Flashcards in The female genital tract Deck (105):
What diseases are specific to the vulva?
1) bartholin cyst
2) lichen sclerosus
3) squamous cell hyperplasia or lichen simplex chronicus
What does lichen sclerosus look like?
smooth white plaques that in time coalesce
What happens in lichen sclerosus when the entire vulva is affected?
the labia becomes atrophic and stiffened and the vaginal orifice is constricted
What group of women does lichen sclerosus more commonly occur in?
post menopausal women
What does lichen sclerosus look like on histology?
1) thinned epidermis with disappearance of rete pegs
2) dermal fibrosis with a scan perivascular mononuclear infiltrate
Is lichen sclerosus pre malignant?
What is the histology seen with squamous cell hyperplasia or lichen simplex chronicus?
1) marked epithelial thickening
2) expansion of the stratum granulosm
3) significant surface hyperkeratosis
Does squamous cell hyperplase or lichen simplex chronicus increase your predisposition to cancer?
What is a benign tumor of the vulva?
What are the malignant tumors of the vulva?
1) vulvar intraepithelial neoplasia and vulvar carcinoma
2) extra mammary paget disease
3) malignant melanoma
What is the cause of condyloma cuminatum?
1) sexually transmitted
2) HPV 6 and 11
What is the gross apperance of condyloma cuminatum?
3) looks like cauliflower and can be mistaken for laryngeal papiloma
What is the most common type of vulvar carcinoma?
What squamous cell carcinoma is most related to high risk HPV infections?
basolid and warty carcinomas
VIN -----> SCC
What squamous cell carcinoma is not related to HPV?
What cells do HPV infect?
immature basal cells
What cells does HPV replicate in?
1) squamous cells
2) results in a cytopathic effect "kolicytic atypia"
What is the progression of vulvar intraepithelial neoplasia (VIN) cause basaloid or warty carcinomas?
1) HPV infection
2) low grade dysplasia
3) moderate dysplasia
4) severe dysplasia (carcinoma in situ)
5) invasive squamous carcinoma
What causes non-HPV related VIN and what does it lead to?
probably caused by chronic irritation in the elderly. leads to keratinizing squamous carcinomas
What does extramammary pagets disease look like clinically?
4) sharply demarcated
5) on the labia majora
What does extra mammary pagets disease look like on histology?
large tumor cells with a clear halo
What do patients with extra mammary pagets disease also have?
all have an underlying breast carcinoma
What product caused benign vaginal lesions in some babies?
DES - diethylstilbestrol
What are the tumors of the vagina?
1) vaginal intraepithelial neoplasia
2) squamous cell carcinoma
3) embryonal rhabdomyosarcoma
What is the most common malignant neoplasm of the vagina?
metastasis from the cervix
What is embryonal rhabdomyosarcoma also called and who does it occur in?
1) sarcoma botryoides
2) infants less than 5
What does embryonal rhabdomyosarcoma look like clinically?
1) polyploid, round bulk mass
2) protrudes out of vagina
3) bag of grapes
What does embryonal Rhabdomyosarcoma look like on histology?
1) small cells with oval nuclei
2) small protrusions of cytoplasm
3) striations within the cytoplasm
What is the more recent terminology for cervical intraepithelial neoplasia?
1) CIN I - mild
2) CIN II - moderate
3) CIN III - severe
What terminology are clinical decisions based on for CIN?
1) CIN I - low grade
2) CIN II and III - high grade
What are the characteristics of an SIL or squamous intraepithelial lesion?
1) nuclear atypia
3) hyperchromasia (dark)
4) variation in nuclear size
What is koliocytosis?
1) involves mature squamous cells
2) bi nucleation and cytoplasmic halos
What are the differences in atypia found in the different stages of CIN?
1) CIN I - atypia in lower 1/3 of epithelium
2) CIN II - atypia 2/3 of epithelium
3) CIN III - full thickness atypia (Carcinoma in situ)
What is p16?
1) a gene that encodes for cyclin kinase inhibitor
What does cyclin kinase inhibitor do?
it is a cell cycle regulatory protein which inhibits the cell cycle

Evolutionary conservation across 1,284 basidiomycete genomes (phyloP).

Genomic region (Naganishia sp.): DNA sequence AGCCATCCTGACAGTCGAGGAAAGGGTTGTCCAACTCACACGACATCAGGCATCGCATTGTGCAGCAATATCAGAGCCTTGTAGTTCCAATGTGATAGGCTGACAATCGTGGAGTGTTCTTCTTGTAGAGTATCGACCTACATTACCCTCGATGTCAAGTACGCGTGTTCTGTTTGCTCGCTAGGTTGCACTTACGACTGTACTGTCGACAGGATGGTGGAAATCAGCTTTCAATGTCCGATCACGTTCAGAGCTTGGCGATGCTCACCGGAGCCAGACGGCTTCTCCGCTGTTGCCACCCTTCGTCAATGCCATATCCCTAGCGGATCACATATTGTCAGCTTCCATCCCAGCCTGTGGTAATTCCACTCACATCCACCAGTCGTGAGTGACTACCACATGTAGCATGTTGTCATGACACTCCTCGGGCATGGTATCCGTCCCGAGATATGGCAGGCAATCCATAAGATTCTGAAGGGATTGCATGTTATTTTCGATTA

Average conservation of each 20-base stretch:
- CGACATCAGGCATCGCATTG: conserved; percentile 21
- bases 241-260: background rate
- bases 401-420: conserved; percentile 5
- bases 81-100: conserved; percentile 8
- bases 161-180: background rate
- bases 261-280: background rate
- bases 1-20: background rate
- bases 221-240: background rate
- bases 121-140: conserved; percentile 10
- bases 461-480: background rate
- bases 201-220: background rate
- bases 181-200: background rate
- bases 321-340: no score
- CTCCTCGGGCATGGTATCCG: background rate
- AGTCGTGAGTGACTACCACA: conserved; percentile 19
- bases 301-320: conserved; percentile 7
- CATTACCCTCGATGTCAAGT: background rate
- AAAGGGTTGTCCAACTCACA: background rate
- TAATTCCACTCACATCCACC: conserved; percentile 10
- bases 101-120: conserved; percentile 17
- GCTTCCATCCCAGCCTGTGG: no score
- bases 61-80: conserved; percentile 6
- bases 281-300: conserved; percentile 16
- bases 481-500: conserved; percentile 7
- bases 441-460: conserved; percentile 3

What is wrong with p16 in cells with HPV?
There is an over expression of p16 (cyclin kinase inhibitor)
What do ALL high grade squamous intraepithelial lesions have?
HPV 16 and HPV 18 infections
What are the recommendations for pap screening?
1) first pap - 21 y/o or within 3 years of onset of sexual activity and after on an anual basis
2) after age 30 - with 3 normal results - screened every 2-3 years
What are the two types of cervical carcinoma and how common are they respectively?
1) squamous cell carcinoma - 80%
2) adenocarcinoma - 15%
What is an immediate precursor to squamous cell carcinoma?
CIN III (HSIL)
What is endometriosis?
presence of endometrial tissue outside the uterus
What are the most common sites of endometriosis?
2) uterine ligaments
3) rectovaginal septum
4) cul de sac
5) pelvic peritoneum
What is the clinical presentation of endometriosis?
2) dysmenorrhea (painful menses)
3) pelvic pain
4) women of reproductive age
What can endometriosis give rise to?
What are the two theories on how endometriosis occurs?
1) metastatic theory
2) metaplastic theory
What is the main thought behind metastatic theory and what is some proof behind it?
1) retrograde menstration
2) proof - shed of endometrium in peritoneal fluid, high incidence in women with retrograde flow
What is the main thought behind metaplastic theory and what is some proof behind it?
1) endometrium could arise from epithelial lining of pelvic peritoneum or mullerian remnant tissue
2) proof - endometriosis in men and females with turner syndrome
What two things are present on histological diagnosis of endometriosis?
1) endometrial glands
2) endometrial stroma
What causes endometrial hyperplasia?
1) due to prolonged estrogen stimulation
2) increased number of glands
What are the 4 categories of endometrial hyperplasia?
1) simple without atypia
2) simple with atypia
3) complex wtithout atypia
4) complex with atypia
What category of endometrial hyperplasia is most likely to progress to carcinoma?
complex with atypia: 23-48%
Who is most likely to get endometrial carcinoma?
1) post menopausal women (55-65)
2) post menopausal bleeding
What have mutations of PTEN tumor supressor gene been associated with?
1) endometrioid carcinomas
2) endometrial hyperplasia
What is the most common type of endometrial carcinoma?
What are the associations with endometriod type carcinoma?
2) age 55-65
What are the associations with non-endometrioid carcinoma?
1) older females: 65-75
2) p53 mutations
3) poor prognosis
4) not related to estrogen
5) includes serous, clear cell and mixed mullerian tumors
What are the benign and malignant tumors of the myometrium?
1) benign - leiomyomas
2) malignant - leiomyosarcomas
What is a leiomyoma?
1) most common benign tumor in women